A major new study of the sports film has been published by NUI Galway academic Seán Crosson. The sports film has become one of commercial cinema’s most recognizable genres, particularly over the past ten years, a period in which American society and culture has faced unprecedented crises. These include the controversy over the 2000 presidential election; the scandal surrounding the collapse of energy giant Enron; the bursting of the dotcom bubble and subsequent financial crisis of late 2000s, and the 9/11 attack on the World Trade Centre in New York.
In response to these challenges, the book’s author, Seán Crosson of the Huston School of Film & Digital Media at NUI Galway, contends that the sports film genre has played a critical role in affirming American society and culture: “The mainstream sports film has been centrally concerned with affirming the meritocracy myth of the American Dream particularly at points where it would appear to be most under threat. Indeed, some of the most commercially successful depictions of a range of sports have been released over the past ten years and these films represent (at least partly) a response to contemporaneous political and economic challenges to the American Dream ideology itself.”
Sport and Film traces the history of the sports film genre from the beginnings of cinema in the 1890s, to its consolidation as a distinct fiction genre in the mid-1920s in Hollywood films such as Harold Lloyd’s The Freshman (1925), and up to more recent Oscar-winning movies. Drawing on an extensive range of films as source material, Sport and Film explores key issues in the study of sport, film and wider society, including race, social class, gender and the legacy of 9/11.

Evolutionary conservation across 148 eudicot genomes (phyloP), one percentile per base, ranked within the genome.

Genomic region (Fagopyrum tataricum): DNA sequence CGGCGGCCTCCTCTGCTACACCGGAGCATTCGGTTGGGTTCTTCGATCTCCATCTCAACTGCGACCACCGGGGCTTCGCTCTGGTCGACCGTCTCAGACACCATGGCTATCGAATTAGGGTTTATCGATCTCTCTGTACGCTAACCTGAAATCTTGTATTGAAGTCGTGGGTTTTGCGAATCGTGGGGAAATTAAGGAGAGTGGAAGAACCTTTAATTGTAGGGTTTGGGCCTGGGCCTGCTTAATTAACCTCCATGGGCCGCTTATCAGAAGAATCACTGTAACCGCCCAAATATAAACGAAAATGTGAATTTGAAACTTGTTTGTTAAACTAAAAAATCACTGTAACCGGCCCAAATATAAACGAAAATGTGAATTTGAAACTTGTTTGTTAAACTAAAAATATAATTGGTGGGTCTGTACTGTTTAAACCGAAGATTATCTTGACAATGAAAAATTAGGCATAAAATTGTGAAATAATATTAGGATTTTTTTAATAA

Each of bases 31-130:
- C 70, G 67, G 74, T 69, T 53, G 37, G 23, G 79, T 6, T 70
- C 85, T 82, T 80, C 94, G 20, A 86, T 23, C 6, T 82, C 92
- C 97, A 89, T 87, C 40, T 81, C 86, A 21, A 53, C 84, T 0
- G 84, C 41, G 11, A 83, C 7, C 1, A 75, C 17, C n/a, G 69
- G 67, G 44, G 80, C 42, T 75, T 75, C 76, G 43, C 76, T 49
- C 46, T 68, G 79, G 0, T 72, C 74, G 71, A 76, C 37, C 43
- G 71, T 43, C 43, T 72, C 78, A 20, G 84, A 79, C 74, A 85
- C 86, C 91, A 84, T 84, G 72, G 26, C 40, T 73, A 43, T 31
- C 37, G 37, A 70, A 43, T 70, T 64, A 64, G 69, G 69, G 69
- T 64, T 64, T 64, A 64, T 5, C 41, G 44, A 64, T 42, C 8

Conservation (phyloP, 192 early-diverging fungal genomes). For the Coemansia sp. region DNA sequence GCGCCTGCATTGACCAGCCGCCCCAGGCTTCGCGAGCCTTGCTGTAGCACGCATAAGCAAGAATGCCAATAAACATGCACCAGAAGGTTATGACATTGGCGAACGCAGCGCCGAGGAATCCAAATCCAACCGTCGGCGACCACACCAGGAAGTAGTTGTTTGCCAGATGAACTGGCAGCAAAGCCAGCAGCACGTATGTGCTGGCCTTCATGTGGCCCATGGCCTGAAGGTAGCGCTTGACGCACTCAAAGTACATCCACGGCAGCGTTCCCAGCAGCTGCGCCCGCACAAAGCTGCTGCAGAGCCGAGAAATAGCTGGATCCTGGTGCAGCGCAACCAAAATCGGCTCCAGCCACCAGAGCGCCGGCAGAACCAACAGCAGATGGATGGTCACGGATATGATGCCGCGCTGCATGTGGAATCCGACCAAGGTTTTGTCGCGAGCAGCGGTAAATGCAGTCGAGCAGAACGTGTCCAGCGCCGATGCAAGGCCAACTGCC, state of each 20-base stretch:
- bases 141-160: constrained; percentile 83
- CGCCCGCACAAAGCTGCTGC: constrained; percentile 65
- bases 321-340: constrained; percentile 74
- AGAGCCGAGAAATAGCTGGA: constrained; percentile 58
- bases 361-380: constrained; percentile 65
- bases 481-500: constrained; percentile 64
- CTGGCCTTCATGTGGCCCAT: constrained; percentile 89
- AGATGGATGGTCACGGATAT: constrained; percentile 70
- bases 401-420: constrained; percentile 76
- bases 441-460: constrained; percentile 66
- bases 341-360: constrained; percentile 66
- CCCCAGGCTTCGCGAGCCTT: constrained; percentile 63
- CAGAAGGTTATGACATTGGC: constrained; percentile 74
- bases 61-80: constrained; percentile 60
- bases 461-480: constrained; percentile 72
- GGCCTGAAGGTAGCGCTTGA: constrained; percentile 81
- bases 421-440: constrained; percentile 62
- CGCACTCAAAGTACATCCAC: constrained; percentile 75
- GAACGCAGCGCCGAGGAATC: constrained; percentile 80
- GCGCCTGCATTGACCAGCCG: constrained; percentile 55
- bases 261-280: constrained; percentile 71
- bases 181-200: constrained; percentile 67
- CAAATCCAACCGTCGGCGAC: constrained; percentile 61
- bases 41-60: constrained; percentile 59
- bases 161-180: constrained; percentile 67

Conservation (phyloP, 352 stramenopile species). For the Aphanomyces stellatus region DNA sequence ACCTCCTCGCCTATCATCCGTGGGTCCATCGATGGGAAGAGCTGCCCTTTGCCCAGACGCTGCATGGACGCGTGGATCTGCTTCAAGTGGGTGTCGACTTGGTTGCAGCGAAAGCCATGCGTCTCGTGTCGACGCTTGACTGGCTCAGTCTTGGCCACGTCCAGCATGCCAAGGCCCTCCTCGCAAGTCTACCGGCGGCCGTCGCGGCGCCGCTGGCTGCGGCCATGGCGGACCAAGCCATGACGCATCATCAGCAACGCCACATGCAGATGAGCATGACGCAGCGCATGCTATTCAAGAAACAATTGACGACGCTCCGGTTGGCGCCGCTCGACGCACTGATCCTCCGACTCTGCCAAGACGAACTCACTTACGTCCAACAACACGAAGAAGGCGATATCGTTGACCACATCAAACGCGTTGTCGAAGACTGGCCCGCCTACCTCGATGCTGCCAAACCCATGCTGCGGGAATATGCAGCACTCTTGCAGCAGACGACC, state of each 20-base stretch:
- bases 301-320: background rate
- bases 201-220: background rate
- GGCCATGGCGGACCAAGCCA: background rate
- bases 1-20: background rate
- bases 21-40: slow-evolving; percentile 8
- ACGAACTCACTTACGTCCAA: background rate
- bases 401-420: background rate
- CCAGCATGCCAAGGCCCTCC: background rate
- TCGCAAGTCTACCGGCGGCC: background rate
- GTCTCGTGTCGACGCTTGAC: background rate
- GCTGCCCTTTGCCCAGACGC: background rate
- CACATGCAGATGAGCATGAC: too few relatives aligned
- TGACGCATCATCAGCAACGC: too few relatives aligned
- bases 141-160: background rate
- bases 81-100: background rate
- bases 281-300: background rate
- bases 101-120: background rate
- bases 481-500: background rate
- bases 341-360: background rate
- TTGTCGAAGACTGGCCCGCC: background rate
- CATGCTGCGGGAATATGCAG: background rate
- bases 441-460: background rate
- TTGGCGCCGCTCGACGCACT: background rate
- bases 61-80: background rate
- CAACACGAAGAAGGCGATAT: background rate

As Crosson remarks “Sport has featured in film from the very beginnings of moving images and the popularity of film in its earliest incarnations depended considerably on the appeal of sport. From classic boxing films such as Raging Bull (1980) to soccer-themed box-office successes like Bend it Like Beckham (2002), the sports film stands at the interface of two of the most important cultural forms. This relationship has continued right up to today where popular and critically acclaimed films continue to feature sport centrally, including recent Oscar-winning productions such as Million Dollar Baby (2004), The Blind Side (2009) and The Fighter (2010).”
Seán Crosson is Programme Director of the MA in Film Studies: Theory and Practice in the Huston School of Film & Digital Media at NUI Galway. He has published widely on film, focusing in particular in recent years on the representation of sport in film. His previous publications include (as co-editor) the collection Sport, Representation and Evolving Identities in Europe (Peter Lang, 2010) and a special issue of Media History journal on ‘Sport and the Media in Ireland’ (2011).
Sport and Film will be launched by Philip Dine at 5.30pm on Monday, 29 April in the Huston School of Film & Digital Media at NUI Galway and all are welcome to attend.